I climbed up the steep stone steps to the top of the crag and into what is left of the castle and the small white painted church perched on the edge of the cliff and spent an hour or so having my dinner and mooching about. There is an air of impregnability about buildings perched on the top of crags, the cliff edges continued vertically upwards by stone walls.
Then I went back down the stone steps and followed a footpath around the base of the crag. There were small houses built into the rock taking advantage of overhangs and clefts. The path disappeared in places but eventually with a bit if scrambling I completed the circumnavigation and joined up with the onward path back to the town.
The guide book is very confusing about the timings for the walk not least because it had a series of 5 options for doing sections of the walk and I couldn’t fit them together. So i had taken the idea from the book and worked it out an option on the map. As it turned out I think I now know what the book was talking about and the timing was pretty good. Two hours back to Katapola from Kastri at a fairly brisk pace.
The brisk pace was because my start time was constrained by the bus. I didn’t start walking until 13.00. And my estimate was that the whole walk back to Chora would take about 4 hours plus stopping time for photo opportunities and mooching about.
The walk back from the Kastri was different from others in a couple of significant respects. First, the landscape is deeply incised by river valleys and so the kalderimi has to divert inland in order to maintain its height or to drop down to the valley floor and climb out the other side. In one case it dropped right down to sea level. The other respect in which it was different was that there was more evidence of surface water including the occasional trickle of a stream and bridges over them. In places the vegetation in the stream beds is very lush, and seems to include in some cases vigorous growth of grapes tangled up with the all sorts of other things.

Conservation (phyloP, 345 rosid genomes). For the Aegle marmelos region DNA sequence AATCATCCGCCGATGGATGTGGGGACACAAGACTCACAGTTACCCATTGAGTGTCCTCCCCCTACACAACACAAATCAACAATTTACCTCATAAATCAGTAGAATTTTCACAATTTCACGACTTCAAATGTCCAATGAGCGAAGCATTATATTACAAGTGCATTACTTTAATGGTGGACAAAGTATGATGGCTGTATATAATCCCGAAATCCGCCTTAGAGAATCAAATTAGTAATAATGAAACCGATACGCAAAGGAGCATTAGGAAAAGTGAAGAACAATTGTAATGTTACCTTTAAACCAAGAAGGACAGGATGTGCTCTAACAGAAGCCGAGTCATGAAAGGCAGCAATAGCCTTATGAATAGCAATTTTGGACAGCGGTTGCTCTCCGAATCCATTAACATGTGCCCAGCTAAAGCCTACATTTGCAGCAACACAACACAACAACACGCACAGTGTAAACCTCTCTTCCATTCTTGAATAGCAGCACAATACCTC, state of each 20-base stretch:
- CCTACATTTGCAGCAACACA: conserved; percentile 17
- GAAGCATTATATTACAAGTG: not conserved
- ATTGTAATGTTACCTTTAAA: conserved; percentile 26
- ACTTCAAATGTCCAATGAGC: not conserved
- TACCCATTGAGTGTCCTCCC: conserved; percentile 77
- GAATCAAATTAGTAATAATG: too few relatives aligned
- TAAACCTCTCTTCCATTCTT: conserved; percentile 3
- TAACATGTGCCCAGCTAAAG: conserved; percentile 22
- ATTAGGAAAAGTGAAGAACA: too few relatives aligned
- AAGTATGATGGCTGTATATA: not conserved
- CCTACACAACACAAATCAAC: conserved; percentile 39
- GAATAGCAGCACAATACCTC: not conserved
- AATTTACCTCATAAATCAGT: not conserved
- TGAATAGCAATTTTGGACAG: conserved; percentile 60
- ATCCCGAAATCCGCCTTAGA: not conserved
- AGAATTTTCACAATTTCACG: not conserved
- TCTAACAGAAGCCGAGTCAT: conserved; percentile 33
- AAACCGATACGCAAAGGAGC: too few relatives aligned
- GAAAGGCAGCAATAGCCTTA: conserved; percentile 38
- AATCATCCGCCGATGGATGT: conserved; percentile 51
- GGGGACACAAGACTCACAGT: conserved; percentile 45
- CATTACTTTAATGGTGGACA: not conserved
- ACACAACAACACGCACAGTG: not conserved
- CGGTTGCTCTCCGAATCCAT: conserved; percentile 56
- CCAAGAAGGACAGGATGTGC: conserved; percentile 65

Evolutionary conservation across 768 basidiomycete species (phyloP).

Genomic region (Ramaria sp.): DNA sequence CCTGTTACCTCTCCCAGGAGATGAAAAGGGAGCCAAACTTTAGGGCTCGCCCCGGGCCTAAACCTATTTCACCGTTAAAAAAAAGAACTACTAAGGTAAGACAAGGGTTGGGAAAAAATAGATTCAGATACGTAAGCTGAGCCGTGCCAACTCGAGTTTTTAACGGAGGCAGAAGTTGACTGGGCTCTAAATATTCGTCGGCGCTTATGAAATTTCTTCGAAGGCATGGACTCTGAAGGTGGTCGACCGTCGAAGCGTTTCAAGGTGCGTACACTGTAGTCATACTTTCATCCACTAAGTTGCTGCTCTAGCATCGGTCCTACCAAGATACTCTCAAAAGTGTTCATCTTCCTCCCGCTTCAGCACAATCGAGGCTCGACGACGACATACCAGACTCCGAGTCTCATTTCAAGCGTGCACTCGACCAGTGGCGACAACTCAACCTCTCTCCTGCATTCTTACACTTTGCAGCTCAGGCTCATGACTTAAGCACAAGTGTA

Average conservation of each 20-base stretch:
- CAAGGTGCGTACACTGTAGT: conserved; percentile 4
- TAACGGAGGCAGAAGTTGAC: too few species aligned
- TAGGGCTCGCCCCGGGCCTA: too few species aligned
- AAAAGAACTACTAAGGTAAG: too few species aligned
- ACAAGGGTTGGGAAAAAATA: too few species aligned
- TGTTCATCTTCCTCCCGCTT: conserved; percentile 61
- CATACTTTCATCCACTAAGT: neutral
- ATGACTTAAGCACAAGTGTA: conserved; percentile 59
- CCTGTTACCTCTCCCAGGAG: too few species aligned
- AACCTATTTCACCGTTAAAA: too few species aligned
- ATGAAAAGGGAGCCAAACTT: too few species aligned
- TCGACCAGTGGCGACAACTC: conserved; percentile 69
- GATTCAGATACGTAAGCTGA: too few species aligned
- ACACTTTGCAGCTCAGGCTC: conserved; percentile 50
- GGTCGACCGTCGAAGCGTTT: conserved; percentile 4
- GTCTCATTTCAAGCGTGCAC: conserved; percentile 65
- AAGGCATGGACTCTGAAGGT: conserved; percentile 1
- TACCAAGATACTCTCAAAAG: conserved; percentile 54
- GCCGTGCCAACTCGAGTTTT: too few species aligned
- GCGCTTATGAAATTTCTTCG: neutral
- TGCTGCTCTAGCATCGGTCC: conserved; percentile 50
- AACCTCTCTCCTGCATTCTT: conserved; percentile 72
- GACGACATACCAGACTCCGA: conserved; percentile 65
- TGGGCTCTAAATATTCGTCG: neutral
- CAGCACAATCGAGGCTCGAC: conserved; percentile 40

The last section down into Katapola I had done yesterday and from there back to Chora I had done about 3 times so it seemed familiar territory. Strange how a place becomes familiar after only a few days. First time you walk it everything you see is new and you take in a lot of new experiences. After a few times it is still enjoyable but the amount of new stuff you see gets less and less, almost to the point of being an unseen backcloth to the walk.
That was particularly so on Monday on the section of path from Katapola to Hora because I was hot and tired. I was watching my feet, too easily snagged by prickly plants trying to attack my feet and ankles, and stepping out because my aim was to get back for 18.00 to fit in the evening’s activities. But, as I’ve banged on about before, the subconscious is constantly monitoring and picks up far more than gets to the front of the mind, dismissing most of it and sending the message to the conscious brain: ‘nothing unusual, normal stuff; don’t pay any attention to that; continue concentrating on walking’. Until, as I was walking past one of the springs alongside the path, I jerked into non-automatic mode as out of the corner of my eye I saw the rear part of a snake on the edge of the opening into a covered tank of water, presumably having a drink. It was a lot smaller than the one I photographed on Nisyros, probably just short of a metre long and less than an inch in diameter.
I veered sharply away from it in order to not startle it into slithering off and to dump the rucksack and get the camera out. Because I was so hot and sweaty I had put both camera in the rucksack, invariably I am carrying one or the other for just such an eventuality but not just then. It soon realised I was there and it went mental trying to get away to safety. It found itself trapped between me on the outside of the tank and the water on the inside. It disappeared into the tank for a while but didn’t find that very good, came out again, went in again. I watched it for a good 10 minutes got a few photos before it finally plucked up courage and slithered out of the tank and disappeared into a stone wall.
You don’t see too many of those if you only ride around on a hire-bike, which is by far the commonest way of sightseeing and getting to places over here. Great conclusion to the walk.